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If you’re concerned about how often to water Pothos, no worries, we’ve got you covered. Pothos is a beautiful houseplant. It has a reputation of being almost impossible to die out. Pothos’ waxy, heart-shaped leaves can sprout even in poor lighting or feeding conditions. Pothos is a wonderful companion for forgetful parents who may skip a few waterings.
The pothos plant doesn’t require constant watering but it does need water to thrive. Pothos thrives when properly watered. For a lush vine, here are some tips on how to water pothos.
Pothos, also known as “devil’s Ivy“, can be a great starting plant for owners who are looking to achieve success their first time. These low-stress plants bring life to your home and don’t ask for much in return.
Pothos is a native to Southeast Asia. It comes in many colors, from light green to yellow and cream. The most popular variety of pothos is the golden one. It has colorful yellow leaves and heart-shaped green foliage. Jade pothos is a dark-colored, vibrant variety. Marble queen pothos plants are green with white patterns. Whatever species you choose, you will be delighted by its lush foliage.
Things that can affect your pothos watering routine
Best Soil for Pothos?
We need to talk about the soil requirements of your pot to understand why it needs water. Pothos isn’t picky about its growing medium. It is important to ensure that the soil is well-drained, well-ventilated and well-ventilated. Too absorbent soil can quickly drown roots and cause root rot. Without aeration, soil can become too dense, which can cause the plant to not receive the water it needs.
Standard potting mixes should be sufficient, but you may add orchid bark or other cactus soil to drain the water and perlite or vermiculite to aerate. You should not use the cactus mix alone as your medium for growing must retain moisture. Side note: Pothos can also be grown hydroponically for very long periods of time so a potting mixture is not necessary.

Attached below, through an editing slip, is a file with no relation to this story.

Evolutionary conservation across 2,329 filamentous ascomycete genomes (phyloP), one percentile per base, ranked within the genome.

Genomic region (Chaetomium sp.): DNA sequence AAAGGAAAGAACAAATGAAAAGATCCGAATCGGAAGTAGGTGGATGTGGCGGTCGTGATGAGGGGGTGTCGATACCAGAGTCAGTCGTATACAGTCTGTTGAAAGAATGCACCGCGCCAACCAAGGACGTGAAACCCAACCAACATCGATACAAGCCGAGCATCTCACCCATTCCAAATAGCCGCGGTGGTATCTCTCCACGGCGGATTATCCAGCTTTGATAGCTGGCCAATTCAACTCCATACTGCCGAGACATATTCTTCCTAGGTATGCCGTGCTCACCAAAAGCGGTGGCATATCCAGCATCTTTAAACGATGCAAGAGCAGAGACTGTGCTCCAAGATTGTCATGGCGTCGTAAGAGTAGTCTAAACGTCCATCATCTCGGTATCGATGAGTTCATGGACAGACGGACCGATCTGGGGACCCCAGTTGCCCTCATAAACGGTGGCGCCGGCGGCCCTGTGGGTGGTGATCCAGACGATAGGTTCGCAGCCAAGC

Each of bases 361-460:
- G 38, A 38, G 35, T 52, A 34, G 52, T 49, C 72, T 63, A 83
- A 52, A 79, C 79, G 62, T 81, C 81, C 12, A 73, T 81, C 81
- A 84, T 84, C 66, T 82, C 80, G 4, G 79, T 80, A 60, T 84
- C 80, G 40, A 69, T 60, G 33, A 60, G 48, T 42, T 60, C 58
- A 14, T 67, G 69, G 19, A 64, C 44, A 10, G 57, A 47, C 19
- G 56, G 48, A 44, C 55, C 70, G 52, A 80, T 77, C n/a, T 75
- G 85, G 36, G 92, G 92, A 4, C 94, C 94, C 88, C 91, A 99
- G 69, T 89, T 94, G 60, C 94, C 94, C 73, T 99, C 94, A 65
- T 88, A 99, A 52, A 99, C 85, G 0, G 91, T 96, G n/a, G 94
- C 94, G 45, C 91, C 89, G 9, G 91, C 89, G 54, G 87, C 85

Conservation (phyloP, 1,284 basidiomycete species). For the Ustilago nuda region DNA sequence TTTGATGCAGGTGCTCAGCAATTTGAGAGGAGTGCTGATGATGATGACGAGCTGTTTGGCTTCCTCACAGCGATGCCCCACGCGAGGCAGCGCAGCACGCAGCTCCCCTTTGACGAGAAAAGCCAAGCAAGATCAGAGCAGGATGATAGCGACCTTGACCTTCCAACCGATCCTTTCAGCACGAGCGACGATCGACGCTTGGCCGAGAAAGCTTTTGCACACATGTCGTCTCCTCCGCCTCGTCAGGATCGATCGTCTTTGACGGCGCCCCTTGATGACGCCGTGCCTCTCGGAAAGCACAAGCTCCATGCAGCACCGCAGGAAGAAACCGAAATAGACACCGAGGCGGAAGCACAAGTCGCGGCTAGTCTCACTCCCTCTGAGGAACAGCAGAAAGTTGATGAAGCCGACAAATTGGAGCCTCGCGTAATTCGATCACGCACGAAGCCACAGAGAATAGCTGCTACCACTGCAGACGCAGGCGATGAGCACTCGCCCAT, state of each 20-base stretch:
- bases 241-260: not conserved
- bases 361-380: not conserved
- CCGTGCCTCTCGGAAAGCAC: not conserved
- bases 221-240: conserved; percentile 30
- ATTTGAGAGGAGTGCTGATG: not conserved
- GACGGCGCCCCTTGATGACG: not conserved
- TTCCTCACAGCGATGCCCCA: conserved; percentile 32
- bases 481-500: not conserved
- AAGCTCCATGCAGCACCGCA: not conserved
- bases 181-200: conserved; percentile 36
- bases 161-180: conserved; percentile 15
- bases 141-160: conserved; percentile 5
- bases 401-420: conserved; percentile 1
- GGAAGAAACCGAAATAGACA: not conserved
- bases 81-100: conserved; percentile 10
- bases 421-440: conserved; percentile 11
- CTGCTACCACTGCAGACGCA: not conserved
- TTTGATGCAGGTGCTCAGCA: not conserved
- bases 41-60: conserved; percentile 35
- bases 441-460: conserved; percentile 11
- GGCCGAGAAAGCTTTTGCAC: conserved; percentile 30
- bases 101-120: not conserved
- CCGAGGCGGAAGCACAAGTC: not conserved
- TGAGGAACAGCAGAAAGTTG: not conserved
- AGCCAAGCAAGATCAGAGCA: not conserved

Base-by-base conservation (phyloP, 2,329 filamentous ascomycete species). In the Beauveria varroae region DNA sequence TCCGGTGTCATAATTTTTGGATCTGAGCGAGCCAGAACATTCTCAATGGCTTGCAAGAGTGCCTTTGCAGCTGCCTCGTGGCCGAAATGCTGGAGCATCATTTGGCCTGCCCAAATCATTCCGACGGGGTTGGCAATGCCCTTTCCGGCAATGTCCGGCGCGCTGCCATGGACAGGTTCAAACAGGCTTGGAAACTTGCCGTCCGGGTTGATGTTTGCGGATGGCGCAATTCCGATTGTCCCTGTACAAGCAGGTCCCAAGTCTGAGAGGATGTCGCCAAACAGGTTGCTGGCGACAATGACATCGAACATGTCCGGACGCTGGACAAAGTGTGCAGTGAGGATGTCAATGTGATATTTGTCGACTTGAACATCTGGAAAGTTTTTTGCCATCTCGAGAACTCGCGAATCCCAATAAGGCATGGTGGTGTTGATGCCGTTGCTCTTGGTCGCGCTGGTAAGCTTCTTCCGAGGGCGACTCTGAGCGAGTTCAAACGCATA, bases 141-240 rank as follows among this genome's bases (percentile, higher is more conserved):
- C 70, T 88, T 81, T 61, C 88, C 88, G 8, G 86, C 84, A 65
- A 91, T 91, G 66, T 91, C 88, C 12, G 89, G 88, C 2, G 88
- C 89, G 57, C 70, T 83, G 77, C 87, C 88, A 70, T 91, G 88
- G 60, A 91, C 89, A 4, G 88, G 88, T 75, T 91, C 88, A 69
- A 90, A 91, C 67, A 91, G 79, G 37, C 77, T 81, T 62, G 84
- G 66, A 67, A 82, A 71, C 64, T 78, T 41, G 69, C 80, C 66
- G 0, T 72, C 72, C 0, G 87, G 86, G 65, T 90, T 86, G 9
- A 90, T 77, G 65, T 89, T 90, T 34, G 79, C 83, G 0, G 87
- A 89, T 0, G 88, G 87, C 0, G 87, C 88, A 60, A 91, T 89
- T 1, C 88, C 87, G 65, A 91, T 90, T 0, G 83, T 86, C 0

How can I tell when my pothos is thirsty?
When watering a pot, there are some signs you should be aware of. Your planter will look lightened and the soil will feel dry. The leaves will appear a bit loose, which is normal for plants that are firm and waxy after being well watered. The leaves will come back to life as soon as you water them.
Potash leaves can wither if they are not given enough water. They can turn yellow or black if left unattended. The leaves may not recover if they are damaged by too much watering. Pothos is more forgiving than excessive watering.
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How Often to Water Pothos Plant?
You can maintain pothos by watering as you feel, without having to follow a schedule. It is helpful to establish a routine for watering pothos. You may wonder: How often should I water my pothos? Every two weeks? It is not possible to give an exact answer. However, a regular rhythm of verification, say once per week, can help.
The amount of light that you provide to your pothos plants and the type of soil they are in will determine how often they need to be watered. It is best to determine how long it takes for the soil to dry, and then to establish a routine.
Pothos prefers to be watered once its soil has dried completely. This can take up to a week in the summer and a few weeks during winter. You can add liquid fertilizer to pothos during spring and summer for various purposes.
Watering pothos in the winter months
Pothos and most plants are dormant between autumn and winter. This causes growth retardation. Because pothos are not getting enough nutrients, it is not necessary to fertilize them during this time. Indoor pothos plants need to be kept at 65-70 degrees F at night, and 75-90 degrees F during the day. Pothos does not require extreme temperatures and can thrive indoors in temperatures above 50 degrees Fahrenheit.
Your pothos will require less water, and if you’re tempted to provide them with just a little bit more water, don’t! Your pothos won’t be able to tolerate you watering too much during dormancy, I repeat. It’s not worth it.
Pothos don’t like soil that is constantly wet. They prefer soil to dry between waterings. You can lightly water the soil around your pot, and make sure to check that it is dry every week before you water again. You can expect some activity from your pothos at this time, and it is normal for the growth cycle to work its magic.